Intervening with peer ecology: the impact of cooperative learning on peer acceptance, empathy and pupils' experiences of bullying in school

Faizey, Rachel (2019) Intervening with peer ecology: the impact of cooperative learning on peer acceptance, empathy and pupils' experiences of bullying in school. DAppEdPsy thesis, University of Nottingham.

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Abstract

Cooperative Learning (CL) is a peer-mediated, instructional intervention with students working together to accomplish shared learning goals (Johnson & Johnson, 2000). The study aimed to build upon existing CL and Peer Acceptance (PA) research and extend this by looking more specifically at whether CL, through the promotion of positive interdependence, could have beneficial outcomes for bullying and associated factors such as empathy.

A quasi-experimental pre-test post-test non-equivalent groups design was used. Data was collected from three classes in two schools (intervention n=78; control n=79). Teachers delivered CL in Year 4/5 classes over an 11-week period, which included one week of social skills training. The Social Inclusion Survey (SIS) was used to measure PA (Fredrickson and Furnham, 1998). Empathy was measured using an adapted questionnaire from the Emotional Literacy Scales (Faupel, 2003) and the My Life in School Checklist was used to measure pupils’ experience of bullying (Arora & Thompson, 1987).

No overall significant differences were found between the intervention and control group for PA in work and play contexts across same and different genders. Although, there were significant differences between the intervention and control group in some individual classes, this represented a decrease in overall PA. There also appeared to be a differential impact, in some contexts, in favour of pupils with initially low levels of PA.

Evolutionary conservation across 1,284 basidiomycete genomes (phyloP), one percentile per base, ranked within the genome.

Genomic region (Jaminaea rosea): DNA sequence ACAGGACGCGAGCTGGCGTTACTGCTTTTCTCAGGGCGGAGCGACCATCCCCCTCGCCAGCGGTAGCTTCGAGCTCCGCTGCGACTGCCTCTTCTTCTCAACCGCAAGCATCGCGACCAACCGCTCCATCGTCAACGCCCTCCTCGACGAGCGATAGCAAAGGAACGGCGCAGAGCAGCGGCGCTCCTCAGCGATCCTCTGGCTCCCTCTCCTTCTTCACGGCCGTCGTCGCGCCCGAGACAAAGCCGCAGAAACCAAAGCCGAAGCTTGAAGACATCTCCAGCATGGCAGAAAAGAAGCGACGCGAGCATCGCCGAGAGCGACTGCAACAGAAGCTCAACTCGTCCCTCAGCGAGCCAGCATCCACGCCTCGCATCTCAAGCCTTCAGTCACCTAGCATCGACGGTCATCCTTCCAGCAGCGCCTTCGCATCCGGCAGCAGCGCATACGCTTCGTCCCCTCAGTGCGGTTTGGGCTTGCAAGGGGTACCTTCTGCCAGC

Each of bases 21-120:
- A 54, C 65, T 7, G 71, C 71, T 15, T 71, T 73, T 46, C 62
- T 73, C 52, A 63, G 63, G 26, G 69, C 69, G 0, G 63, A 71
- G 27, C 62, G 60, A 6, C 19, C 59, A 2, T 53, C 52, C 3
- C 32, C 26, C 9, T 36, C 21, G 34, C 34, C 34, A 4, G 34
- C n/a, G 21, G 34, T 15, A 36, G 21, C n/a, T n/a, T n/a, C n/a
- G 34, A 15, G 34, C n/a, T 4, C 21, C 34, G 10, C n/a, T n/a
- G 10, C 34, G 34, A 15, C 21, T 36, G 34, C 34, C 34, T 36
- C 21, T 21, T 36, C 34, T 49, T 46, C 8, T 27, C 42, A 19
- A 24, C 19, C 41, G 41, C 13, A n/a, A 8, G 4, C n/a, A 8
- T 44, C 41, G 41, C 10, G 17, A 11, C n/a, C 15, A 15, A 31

The study highlighted difficulties associated with measuring empathy and provided some justification for further research to explore the links between CL and bullying, with anecdotal staff data suggesting a decrease in bullying and formal data indicating that CL may have at least a stabilising effect on bullying.

Findings varied across individual classes and schools, indicating caution needs to be taken when interpreting results. The study highlights the importance of intervention fidelity, illustrating the complexity involved in understanding implementation aspects, in evidence-informed approaches.

Item Type: Thesis (University of Nottingham only) (DAppEdPsy)
Supervisors: Gulliford, Anthea
Keywords: Group work in education; Peer teaching; Peer pressure in children; Bullying in schools
Subjects: B Philosophy. Psychology. Religion > BF Psychology
L Education > LB Theory and practice of education > LB1024 Teaching
Faculties/Schools: UK Campuses > Faculty of Science > School of Psychology
Item ID: 57210
Depositing User: Faizey, Rachel
Date Deposited: 20 May 2021 08:27
Last Modified: 20 May 2021 08:30
URI: http://eprints.nottingham.ac.uk/id/eprint/57210

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